A young Arab who worked as a volunteer with B'tselem, a far-left group which claims to be a "human rights" organization, participated in a violent riot and tried to use his B'tselem equipment to persuade soldiers that he was just a cameraman, a report on the website Mida reveals.
According to the report, the incident occurred southwest of Hevron, on June 7 of this year. Ten or 15 Arab youths gathered and began throwing rocks at two IDF soldiers – First Sergeant Eldad Kedar and First Sergeant Avihu Abu – who were inside an abandoned house, from a distance of about 100 feet.
One of the Arab youths, in particular, drew the soldiers' attention, because he was wearing a pink shirt and a backpack.
After about an hour in which the Arabs threw rocks, a “chase unit” began pursuing the rock-throwers. Sgt. Abu, who was functioning as the lookout, noticed the youth with the pink shirt running to the left, then putting on a safety vest and taking out a B'tselem camera.
"I recognized him with 100% certainty,” Sgt. Abu said in court proceedings afterward. “He threw rocks, I saw him through the binoculars. I followed him specifically because he had veered away from the entire group. Commander Raz arrested him and handcuffed him and we took him to lockup in Hevron.”
The Arab youth told the soldier when he was arrested that he was just a cameraman for B'tselem and had nothing to do with the rock throwing.
According to the Mida report, the youth repeatedly claimed that he had only come to the location because “B'tselem told me there were human rights [violations] there.” At one point, however, he let out that “B'tselem know that I go there every week to throw rocks... to take pictures.”
The judge determined that the single slip by the youth would not have sufficed for convicting him, were it not for the fact that she also found the soldiers' testimonies “clear and coherent” while the youth's was “patently unclear... confused, full of contradictions and strange turns in almost every sentence...”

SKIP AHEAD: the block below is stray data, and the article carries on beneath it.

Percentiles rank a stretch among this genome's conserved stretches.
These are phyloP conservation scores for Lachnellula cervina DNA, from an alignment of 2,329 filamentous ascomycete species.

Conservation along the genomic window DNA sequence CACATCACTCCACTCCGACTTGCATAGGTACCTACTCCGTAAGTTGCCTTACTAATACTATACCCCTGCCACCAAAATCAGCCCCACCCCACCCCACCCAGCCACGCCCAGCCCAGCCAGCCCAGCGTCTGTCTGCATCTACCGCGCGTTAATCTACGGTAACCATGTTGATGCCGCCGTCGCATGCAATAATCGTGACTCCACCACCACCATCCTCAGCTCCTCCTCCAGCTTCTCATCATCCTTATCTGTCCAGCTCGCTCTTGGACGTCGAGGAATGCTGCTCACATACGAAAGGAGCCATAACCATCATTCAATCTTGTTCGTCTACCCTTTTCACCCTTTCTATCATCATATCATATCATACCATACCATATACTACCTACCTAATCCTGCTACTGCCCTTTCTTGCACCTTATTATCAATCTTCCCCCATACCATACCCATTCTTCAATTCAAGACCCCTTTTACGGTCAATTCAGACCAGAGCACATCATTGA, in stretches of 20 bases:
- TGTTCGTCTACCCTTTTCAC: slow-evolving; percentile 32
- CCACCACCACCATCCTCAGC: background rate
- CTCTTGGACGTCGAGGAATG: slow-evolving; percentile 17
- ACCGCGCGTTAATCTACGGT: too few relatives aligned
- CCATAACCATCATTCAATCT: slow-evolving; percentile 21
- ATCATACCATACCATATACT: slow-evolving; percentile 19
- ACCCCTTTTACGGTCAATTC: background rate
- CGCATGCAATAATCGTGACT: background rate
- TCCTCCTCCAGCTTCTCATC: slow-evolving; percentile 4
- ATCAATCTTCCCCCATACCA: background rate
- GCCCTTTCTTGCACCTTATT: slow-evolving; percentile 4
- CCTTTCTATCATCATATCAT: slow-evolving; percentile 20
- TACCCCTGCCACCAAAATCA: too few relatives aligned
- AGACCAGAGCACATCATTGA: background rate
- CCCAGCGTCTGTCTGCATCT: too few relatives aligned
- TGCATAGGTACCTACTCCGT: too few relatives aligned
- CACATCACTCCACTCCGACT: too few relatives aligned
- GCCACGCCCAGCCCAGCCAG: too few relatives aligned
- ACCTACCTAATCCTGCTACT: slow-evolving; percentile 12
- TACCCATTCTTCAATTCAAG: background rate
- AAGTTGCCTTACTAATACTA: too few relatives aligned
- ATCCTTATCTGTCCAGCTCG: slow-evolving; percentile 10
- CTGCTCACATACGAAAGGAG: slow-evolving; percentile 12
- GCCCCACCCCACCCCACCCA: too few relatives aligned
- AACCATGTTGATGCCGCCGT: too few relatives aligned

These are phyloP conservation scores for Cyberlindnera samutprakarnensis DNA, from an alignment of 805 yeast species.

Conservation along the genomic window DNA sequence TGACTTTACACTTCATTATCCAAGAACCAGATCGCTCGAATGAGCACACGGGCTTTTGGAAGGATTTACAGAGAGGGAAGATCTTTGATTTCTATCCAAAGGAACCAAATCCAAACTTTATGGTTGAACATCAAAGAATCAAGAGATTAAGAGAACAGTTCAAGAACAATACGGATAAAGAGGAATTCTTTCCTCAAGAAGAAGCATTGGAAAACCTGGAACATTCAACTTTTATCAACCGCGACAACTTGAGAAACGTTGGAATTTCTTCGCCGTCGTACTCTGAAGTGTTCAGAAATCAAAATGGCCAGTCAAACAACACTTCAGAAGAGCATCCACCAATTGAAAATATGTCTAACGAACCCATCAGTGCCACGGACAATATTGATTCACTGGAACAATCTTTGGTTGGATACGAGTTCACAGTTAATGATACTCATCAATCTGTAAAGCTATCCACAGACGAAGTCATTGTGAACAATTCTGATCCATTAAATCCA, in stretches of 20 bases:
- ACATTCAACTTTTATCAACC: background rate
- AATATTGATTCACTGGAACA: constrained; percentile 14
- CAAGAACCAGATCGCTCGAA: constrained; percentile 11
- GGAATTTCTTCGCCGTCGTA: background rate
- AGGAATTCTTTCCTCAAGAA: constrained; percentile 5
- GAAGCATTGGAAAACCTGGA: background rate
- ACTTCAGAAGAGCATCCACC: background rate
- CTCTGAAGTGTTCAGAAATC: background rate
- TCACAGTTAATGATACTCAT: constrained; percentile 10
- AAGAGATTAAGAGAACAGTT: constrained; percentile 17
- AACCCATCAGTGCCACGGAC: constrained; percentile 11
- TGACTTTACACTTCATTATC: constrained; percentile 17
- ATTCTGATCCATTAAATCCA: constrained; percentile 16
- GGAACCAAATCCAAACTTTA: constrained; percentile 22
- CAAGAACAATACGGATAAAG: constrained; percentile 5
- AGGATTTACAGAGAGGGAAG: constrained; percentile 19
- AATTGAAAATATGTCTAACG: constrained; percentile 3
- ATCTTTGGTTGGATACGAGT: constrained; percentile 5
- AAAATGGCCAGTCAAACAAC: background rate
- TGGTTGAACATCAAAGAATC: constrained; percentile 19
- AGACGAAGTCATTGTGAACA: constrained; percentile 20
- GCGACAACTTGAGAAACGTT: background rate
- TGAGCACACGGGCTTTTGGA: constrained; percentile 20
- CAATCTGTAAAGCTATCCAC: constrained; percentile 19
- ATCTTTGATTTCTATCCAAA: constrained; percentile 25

It also turned out during the trial that the youth had been convicted in March of 2012 of “intensive rock throwing at IDF forces.”
He was found guilty in the second case as well and sentenced to 6.5 months' imprisonment, 10 months' suspended sentence and a 2,000 shekel fine.
Mida says that B'tselem's “Armed with Cameras” project employs hundreds of volunteers who try to record the IDF behaving improperly, but does not carry out a background check to make sure they do not have criminal records. The website notes that it is clear that when a person who is an ideological enemy of Israel is used to document events, he cannot be expected to worry about the accuracy and fairness of the documentation.
“This situation is even more serious when the person in question has already thrown rocks at IDF soldiers and is sent by B'tselem to 'document' similar situations, in which it is reasonable to assume that he will return to his bad ways,” the website adds, leveling blame on the radical New Israel Fund as well, which it says gave B'tselem $250,000 last year alone.
B'tselem's reaction to the report claimed, among other things, that volunteers for the “Armed with Cameras” project sign an agreement and take part in workshops that make clear that if they break the law, act violently or throw rocks, their participation in the project will be terminated and they will not receive legal aid.
B'tselem said that the youth will not take part in any activity on B'tselem's part in the future.
The New Israel Fund's reaction was similar to that of B'tselem's and added that “The attempt to utilize one case in which a minor was convicted of an offense and will not go back to any activity on behalf of B'tselem, to besmirch the entire project and the New Israel Fund, is unnecessary and worthy of denunciation.”